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Memories of Mandela

GREAT DEBATE: (l-r) Brenda Emmanus, Akala, Winnie Byanyima, Sabbiyah Pervez and Jasmine

TO END a week of diversity focused events, the BBC hosted Mandela Lectures, an event where three speakers with three different ideas discussed one famous quote.

Hosted by broadcaster Brenda Emmanus, the lecture saw executive director of Oxfam International Winnie Byanyima, philosopher and writer Sabbiyah Pervez and Hip Hop Shakespeare Company founder Akala discussing the Nelson Mandela quote: “It always seems impossible until it’s done.”

Winnie was a calm yet empowering speaker. She made parallel comparisons between Mandela and her organisation Oxfam, highlighting that they both stand in solidarity with lone men and women.

“I have seen first hand that small weapons can inflict horror,” she said. “It took 10 years of hard campaigning of Oxfam supporters to build public support for what we knew what was right. Lives will be saved now because there's an international law and we can make change.”

She added: “Oxfam’s vision is a just world without poverty, where all are treated equally. This new world is within reach. Nelson Mandela taught us with willpower and mobilising to stand together, we can change the world”.

It was inspiring to hear about her personal journey as she revealed: “I fled Idi Amin’s regime in Uganda in the ‘60s. I found asylum here in the UK. A young African refugee like myself has been allowed to thrive – be part of the movement for social justice. That's what Nelson Mandela was saying to us: ‘It always seems impossible until it's done.’”

Sabbiyah was fast paced in her speech and her passion about Muslim identity was clear.

“The first generation of UK Muslims were told right from the beginning what they can and can't do,” she said.

“They can't let go of the old rules or they'll lose their identity – so we, the next generation have conflict.

“Asian women are brought up to feel inferior to their brothers. If you're constantly being told your only role is to serve as a mum and wife how can you grow as an individual?”

Finally, the ever-articulate Akala shared many deep facts and stats about black history around the globe. He spoke so fast that I barely had time to take in one fascinating fact before he hit us with another.

He noted that "Nelson Mandela was in prison for almost as long as I have lived. It’s easy to view Nelson Mandela’s story from cinema seats. However, not one single corporation after slavery ended was forced to pay out reparations.

“South African bank heads still kept their jobs after apartheid ended. To this day, whites still control most of the African land. The ending of political apartheid is to be celebrated.

“But apartheid did not end. It was altered but not shattered. Currently, the third world is literally paying with their lives for the super rich of the first world.”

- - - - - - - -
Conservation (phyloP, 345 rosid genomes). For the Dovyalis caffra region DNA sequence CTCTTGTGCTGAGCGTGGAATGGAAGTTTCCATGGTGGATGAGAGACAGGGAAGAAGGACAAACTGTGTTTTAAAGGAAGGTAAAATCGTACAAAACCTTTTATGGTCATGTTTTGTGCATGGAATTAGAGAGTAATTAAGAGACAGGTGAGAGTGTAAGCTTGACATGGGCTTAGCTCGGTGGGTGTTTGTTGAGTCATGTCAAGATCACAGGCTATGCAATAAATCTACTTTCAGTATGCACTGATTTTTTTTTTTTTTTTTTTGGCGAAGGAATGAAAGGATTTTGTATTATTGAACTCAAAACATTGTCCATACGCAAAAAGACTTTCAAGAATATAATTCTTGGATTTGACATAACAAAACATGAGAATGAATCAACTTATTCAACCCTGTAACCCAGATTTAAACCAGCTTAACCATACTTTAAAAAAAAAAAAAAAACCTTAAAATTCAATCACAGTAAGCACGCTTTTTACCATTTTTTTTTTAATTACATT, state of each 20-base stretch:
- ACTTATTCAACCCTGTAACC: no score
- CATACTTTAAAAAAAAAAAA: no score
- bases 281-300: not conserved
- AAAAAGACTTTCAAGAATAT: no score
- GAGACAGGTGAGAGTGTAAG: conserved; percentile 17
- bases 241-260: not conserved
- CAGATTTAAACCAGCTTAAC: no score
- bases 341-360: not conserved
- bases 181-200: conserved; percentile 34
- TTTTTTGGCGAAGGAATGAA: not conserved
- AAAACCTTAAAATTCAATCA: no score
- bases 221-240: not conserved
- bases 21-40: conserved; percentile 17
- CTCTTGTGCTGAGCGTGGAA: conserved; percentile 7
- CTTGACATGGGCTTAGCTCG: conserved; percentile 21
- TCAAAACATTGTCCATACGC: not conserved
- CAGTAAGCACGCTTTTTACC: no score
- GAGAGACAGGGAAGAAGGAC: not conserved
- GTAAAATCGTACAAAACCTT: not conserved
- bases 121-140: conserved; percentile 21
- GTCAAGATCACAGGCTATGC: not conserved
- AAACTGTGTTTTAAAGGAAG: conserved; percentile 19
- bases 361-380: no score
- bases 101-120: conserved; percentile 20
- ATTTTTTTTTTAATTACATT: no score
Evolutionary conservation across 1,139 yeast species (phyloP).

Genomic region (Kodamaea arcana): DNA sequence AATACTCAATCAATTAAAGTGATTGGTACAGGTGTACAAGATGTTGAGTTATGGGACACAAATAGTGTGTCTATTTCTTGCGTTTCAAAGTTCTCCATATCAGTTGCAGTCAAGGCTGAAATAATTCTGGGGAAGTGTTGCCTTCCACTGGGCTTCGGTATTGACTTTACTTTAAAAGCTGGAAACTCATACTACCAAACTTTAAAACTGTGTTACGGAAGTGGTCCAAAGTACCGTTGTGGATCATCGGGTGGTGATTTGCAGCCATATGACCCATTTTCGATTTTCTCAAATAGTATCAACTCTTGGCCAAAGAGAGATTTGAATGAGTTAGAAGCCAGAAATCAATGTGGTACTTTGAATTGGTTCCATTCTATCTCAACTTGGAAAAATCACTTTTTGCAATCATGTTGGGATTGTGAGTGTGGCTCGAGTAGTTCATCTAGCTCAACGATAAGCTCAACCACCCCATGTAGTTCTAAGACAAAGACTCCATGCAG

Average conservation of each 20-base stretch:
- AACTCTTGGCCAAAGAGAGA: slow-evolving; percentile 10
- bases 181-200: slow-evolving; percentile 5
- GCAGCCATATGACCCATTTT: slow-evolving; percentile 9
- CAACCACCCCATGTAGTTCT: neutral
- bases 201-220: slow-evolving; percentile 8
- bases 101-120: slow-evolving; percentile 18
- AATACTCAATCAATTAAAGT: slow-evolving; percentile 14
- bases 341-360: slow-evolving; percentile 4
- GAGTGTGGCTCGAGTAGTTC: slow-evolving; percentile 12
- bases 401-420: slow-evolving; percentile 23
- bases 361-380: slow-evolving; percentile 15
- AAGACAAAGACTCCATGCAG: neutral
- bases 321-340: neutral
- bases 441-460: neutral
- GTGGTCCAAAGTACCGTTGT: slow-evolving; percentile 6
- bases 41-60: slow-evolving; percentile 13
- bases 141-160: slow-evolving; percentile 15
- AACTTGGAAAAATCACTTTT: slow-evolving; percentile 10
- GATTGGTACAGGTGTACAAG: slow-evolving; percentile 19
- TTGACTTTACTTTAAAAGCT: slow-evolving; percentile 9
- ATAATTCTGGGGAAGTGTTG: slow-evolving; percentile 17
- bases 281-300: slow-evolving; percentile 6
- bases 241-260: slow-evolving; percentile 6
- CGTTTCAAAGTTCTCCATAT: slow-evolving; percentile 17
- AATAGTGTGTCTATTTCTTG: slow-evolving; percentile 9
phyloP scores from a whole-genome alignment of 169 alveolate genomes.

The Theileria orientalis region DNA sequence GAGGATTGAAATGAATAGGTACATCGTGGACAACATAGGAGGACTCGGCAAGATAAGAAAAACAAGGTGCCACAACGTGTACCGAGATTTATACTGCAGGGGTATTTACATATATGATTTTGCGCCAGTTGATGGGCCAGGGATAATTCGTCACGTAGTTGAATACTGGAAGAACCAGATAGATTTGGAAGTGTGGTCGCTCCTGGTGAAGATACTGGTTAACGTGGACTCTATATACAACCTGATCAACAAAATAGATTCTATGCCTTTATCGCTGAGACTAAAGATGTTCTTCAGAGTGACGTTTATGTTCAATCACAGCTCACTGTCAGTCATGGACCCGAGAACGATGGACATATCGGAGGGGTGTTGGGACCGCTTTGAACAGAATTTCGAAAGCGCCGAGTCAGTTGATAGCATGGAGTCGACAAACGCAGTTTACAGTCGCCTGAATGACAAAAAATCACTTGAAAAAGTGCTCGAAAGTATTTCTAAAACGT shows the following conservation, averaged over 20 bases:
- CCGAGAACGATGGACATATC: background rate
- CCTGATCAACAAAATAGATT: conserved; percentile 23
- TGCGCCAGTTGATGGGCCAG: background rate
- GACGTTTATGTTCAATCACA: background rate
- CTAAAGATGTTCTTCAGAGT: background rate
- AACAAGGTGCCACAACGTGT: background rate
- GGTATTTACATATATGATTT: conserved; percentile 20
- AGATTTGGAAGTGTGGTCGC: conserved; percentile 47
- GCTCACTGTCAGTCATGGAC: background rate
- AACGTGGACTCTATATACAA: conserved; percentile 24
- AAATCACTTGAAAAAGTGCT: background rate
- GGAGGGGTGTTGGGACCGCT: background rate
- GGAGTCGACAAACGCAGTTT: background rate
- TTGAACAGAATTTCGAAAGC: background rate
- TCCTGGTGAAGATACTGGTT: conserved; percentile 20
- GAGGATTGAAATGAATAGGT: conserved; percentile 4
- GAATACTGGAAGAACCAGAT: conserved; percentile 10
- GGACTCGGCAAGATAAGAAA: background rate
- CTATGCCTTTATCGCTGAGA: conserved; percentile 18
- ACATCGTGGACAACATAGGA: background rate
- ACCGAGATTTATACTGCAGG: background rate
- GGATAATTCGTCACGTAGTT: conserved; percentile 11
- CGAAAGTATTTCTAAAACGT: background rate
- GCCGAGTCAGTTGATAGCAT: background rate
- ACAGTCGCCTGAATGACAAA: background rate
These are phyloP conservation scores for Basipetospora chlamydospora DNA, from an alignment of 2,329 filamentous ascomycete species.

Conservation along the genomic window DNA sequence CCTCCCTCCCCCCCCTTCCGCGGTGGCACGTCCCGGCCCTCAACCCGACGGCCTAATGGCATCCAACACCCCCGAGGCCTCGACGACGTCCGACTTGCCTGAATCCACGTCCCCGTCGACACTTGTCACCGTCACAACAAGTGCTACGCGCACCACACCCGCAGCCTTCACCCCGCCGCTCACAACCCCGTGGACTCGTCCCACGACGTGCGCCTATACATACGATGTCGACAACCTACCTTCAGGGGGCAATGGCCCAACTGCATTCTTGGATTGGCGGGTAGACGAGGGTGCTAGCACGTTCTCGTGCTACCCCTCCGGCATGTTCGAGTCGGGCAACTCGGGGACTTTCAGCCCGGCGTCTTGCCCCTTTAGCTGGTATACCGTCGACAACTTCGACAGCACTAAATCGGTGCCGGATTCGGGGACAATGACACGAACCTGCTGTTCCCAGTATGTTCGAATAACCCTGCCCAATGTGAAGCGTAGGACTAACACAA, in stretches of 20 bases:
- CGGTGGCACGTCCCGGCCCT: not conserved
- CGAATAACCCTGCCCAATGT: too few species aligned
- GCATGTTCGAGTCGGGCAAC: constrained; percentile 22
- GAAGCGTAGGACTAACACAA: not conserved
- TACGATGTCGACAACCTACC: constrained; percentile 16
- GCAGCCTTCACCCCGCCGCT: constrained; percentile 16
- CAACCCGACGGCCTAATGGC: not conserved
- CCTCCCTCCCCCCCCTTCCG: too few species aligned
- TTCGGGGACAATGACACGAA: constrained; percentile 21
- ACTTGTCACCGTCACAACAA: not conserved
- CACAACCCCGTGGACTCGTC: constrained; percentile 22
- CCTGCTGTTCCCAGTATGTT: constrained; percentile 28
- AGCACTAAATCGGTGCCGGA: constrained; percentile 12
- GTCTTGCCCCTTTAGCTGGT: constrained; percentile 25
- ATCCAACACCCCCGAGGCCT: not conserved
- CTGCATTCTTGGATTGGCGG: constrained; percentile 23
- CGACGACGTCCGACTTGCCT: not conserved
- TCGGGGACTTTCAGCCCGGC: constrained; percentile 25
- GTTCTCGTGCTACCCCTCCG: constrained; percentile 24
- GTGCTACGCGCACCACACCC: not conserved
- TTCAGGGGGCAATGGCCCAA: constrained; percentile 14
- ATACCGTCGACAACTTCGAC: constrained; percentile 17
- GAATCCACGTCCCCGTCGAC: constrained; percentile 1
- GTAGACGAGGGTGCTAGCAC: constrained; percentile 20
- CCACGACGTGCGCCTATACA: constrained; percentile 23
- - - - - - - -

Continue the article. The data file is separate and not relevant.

In my opinion, Akala should be a regular on Question Time. Fantastic event with three great speakers.



DYNAMIC DOOR: Jas outside number 10 Downing Street

Number 10 Downing Street was one of my recent destinations after I received an invitation from the Prime Minster to join him in celebrating many of the UK’s most inspiring women.

It was an empowering evening at the iconic address, where we all eagerly took photos outside one of the most famous front doors in politics.

Attendees included Lorraine Pascal, Joan Collins, Carol Vorderman, Fiona Bruce, Erin O’Connor and many more.
David Cameron made a lovely welcome speech, thanking us all for being who we were, doing what we do and being inspirations to other women. He emphasised that as the UK was the only country to have fulfilled its foreign aid commitment to the rest of the world this past year, that in the next year we had a right and moral duty to lead on stopping female violence and discrimination globally. He firmly focused on female genital mutilation and violence towards women and we were all on board by the time he finished.

The UK has its issues socially and politically, but I think if we’re all brutally honest, no-one could say we don’t live in one of the greatest countries in the world, where women are allowed freedom of speech, education and many other rights that aren’t received by other women throughout the world.



FOOD MISSION: Giggs and Jas

I recently joined UK MC Giggs one afternoon for an extended lunch. We wandered around Whole Foods in London, as I assumed no-one would recognise and hassle him there and searched meticulously for foods appropriate for vegan his son.

Giggs spent ages walking through the round aisles, quizzing all the store assistants with intricate questions about the different foods.

It soon became clear that Giggs hadn’t gone unrecognised after all, as one the assistants later tweeted him, saying: “Hope the vegan cake goes down well bro!”

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